Turkey's Prime Minister Recep Tayyip Erdogan
Turkey's Prime Minister Recep Tayyip Erdogan REUTERS

Turkish Prime Minister Recep Tayyip Erdoğan claimed "dictators" were to blame for bloodshed in the Middle East and urged the international community to intervene to help find a peaceful solution to ongoing conflict in the region.

In a video message recorded for the UN Alliance of Civilizations meeting in Doha at the weekend, the prime minister said that authoritarian rulers were the main obstacle to achieving peace and stability in the region, Anatolia News Agency reported.

"As long as there are dictators who open fire and massacre their own people and cannot bear any opposing views or action, there will not be peace and stability in the Middle East," he said. "Bloodshed and tears must end in the Middle East."

The prime minister has raised his tone against authoritarian governments in the Middle East over the past year, becoming much more critical of them.

He had to cancel his trip to the forum under the advice of his doctors after he underwent minor surgery on his digestive tract last week.

The meeting was attended by participants from more than 130 countries, including UN Secretary-General Ban Ki-moon.

In his recorded message, Mr Erdoğan also talked about the Mavi Marmara flotilla incident last year, when Turkish citizens were killed by Israeli soldiers while trying to defy an embargo on Gaza.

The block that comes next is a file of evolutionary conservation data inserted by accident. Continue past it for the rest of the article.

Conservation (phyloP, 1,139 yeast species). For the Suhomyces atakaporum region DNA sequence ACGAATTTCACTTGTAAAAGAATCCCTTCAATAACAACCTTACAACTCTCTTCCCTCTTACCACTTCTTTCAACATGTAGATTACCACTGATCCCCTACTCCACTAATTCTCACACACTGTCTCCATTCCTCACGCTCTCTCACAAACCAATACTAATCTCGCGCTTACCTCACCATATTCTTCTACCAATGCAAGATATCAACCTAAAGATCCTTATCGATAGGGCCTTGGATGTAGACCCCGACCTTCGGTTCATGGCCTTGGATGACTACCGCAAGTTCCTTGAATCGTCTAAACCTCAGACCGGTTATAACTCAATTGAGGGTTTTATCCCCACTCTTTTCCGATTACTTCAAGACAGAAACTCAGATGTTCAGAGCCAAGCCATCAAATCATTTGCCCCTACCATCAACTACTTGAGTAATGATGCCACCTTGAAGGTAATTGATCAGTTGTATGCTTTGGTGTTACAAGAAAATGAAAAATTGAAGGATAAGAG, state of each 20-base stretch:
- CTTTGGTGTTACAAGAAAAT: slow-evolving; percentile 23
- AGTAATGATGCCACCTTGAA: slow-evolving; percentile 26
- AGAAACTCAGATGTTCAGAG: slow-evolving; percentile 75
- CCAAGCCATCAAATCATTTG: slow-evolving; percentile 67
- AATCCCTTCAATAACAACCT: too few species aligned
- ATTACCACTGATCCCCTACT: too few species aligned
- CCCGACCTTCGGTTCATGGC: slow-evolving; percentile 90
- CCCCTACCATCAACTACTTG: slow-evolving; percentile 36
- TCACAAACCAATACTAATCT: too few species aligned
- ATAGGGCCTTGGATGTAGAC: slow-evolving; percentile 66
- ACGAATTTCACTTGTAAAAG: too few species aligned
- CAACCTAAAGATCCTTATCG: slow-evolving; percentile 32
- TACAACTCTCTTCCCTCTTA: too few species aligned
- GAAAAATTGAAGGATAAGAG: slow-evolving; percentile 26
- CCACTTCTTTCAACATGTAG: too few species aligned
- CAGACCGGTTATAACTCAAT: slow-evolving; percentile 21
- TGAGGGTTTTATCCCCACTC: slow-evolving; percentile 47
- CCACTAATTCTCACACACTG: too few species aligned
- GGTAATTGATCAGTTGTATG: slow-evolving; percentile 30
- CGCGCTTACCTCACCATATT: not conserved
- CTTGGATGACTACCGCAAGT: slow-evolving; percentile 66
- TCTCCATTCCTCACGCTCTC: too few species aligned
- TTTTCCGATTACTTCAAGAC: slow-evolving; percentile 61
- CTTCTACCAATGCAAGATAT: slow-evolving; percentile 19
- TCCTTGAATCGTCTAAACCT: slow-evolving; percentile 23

""While we were struggling for global peace, prosperity and justice in Rio [during a meeting of the Alliance of Civilizations last year], peace, prosperity and international law were violated and sabotaged in the Mediterranean," he said in reference to the Israeli raid, which left nine Turkish citizens dead.

He also expressed his disapproval over the United States cutting $60 million in funding to UNESCO after the UN accepted Palestine as a full member.

"Palestine joined UNESCO and the US stopped supporting it. Turkey will fund UNESCO along with other nations," Mr Erdogan said. "I'm sure other nations will join us. We can have peace."

His comments came after the US Republican presidential candidate Newt Gingrich dubbed the Palestinians as "invented people", sparking harsh criticism and indignation both inside and outside the country.